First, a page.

Introduction

What is the IB Core?

Some time ago the IB replaced the old hexagon approach with the 'Dart board' approach. However for chemists the delocalised benzene ring actually provides a better model to explain the holistic nature of the IB.

                                   

The 'dart board' ©  IBO                                                                     A chemist's view of the IB 'hexagon'

The IB core consists of Theory of Knowledge (TOK), the Extended Essay (EE) and Creativity, Activity, Service (CAS). In addition I've also included the Learner Profile in this section as it enshrines the basic aims of the overall IB programme.

It is a requirement of the IB Diploma that all three of the IB core components are included in the programme and the requisite number of hours spent on them.  Students (and perhaps some teachers) may be tempted (wrongly in my view) to put slightly more emphasis on TOK and EE than on CAS (or the Learner Profile) as together TOK and EE  are worth a maximum of three bonus points whereas no points are awarded for CAS.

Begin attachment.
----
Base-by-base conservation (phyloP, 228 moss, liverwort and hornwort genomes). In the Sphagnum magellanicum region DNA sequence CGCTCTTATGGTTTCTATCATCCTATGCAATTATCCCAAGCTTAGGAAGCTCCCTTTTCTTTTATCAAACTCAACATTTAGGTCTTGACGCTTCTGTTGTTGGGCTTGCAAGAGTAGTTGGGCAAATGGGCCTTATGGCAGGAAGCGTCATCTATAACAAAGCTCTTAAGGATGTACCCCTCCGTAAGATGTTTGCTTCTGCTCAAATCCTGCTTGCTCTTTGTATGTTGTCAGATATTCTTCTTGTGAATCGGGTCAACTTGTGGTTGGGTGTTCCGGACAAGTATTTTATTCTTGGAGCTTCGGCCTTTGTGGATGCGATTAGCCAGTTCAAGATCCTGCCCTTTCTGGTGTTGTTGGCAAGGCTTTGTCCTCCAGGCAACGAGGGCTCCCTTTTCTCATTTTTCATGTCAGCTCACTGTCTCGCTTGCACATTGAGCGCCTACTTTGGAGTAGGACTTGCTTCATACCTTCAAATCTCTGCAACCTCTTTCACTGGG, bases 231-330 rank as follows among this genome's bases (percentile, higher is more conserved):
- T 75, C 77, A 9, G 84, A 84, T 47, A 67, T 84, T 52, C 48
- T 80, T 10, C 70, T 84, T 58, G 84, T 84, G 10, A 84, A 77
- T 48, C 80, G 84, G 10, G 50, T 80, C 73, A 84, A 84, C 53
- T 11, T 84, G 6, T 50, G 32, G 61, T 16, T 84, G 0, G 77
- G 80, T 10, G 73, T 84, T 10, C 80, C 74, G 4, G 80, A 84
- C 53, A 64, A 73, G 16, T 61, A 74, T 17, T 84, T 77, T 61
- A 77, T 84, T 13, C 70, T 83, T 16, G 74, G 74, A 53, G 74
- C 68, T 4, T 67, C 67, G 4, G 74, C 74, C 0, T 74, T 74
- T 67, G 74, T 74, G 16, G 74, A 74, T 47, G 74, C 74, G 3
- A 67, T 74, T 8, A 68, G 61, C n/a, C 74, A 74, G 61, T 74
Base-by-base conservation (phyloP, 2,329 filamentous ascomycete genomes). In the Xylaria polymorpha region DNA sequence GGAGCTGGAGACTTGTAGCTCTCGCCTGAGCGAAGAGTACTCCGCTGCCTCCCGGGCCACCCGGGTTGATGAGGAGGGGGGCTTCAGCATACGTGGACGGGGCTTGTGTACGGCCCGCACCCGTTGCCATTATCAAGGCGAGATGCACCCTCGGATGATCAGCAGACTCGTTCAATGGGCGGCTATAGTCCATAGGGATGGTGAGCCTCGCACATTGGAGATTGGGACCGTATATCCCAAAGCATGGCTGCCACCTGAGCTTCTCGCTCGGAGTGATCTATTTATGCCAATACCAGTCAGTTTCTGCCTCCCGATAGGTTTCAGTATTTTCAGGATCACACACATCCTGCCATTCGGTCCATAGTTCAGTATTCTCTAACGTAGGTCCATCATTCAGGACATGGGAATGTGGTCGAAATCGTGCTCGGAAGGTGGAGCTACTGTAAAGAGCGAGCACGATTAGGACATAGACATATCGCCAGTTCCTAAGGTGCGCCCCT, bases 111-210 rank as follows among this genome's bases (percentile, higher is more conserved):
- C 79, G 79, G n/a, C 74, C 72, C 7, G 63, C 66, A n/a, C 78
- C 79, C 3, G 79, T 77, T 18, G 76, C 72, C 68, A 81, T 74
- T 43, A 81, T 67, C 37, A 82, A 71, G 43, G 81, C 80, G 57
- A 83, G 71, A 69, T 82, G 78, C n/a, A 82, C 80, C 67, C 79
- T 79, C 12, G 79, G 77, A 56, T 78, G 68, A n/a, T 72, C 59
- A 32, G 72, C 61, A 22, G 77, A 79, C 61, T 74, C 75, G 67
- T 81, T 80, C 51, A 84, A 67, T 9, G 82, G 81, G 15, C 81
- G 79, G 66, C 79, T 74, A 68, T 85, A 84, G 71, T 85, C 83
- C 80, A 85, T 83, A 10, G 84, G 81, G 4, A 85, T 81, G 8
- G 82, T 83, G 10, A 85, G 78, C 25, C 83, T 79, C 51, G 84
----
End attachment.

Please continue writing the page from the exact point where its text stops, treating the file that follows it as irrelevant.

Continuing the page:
This section looks separately at the Learner Profile, TOK and the EE. It takes a broad view then focuses on how TOK and the EE both relate specifically to Chemistry with many practical examples to help your students gain the maximum bonus points possible.

Training to be a lifeguard is just one of many ways in which IB students can fulfil their CAS requirement

Creativity, Activity, Service (CAS)

I believe very strongly that CAS is an important component of the IB. Part of the  IB Mission Statement is that it aims to develop caring young people and it also aims to encourage students to become active and compassionate. What is the point of an IB education if it is not to produce students with these qualities? However, unlike TOK and the EE I do not see that CAS can be linked specifically to chemistry (or at least only in a very trivial way). For this reason I have not included a separate section on CAS. This is despite the fact that the whole rationale of the United World College movement where I worked and was actively involved for nearly twenty seven years is to provide service to the community. 

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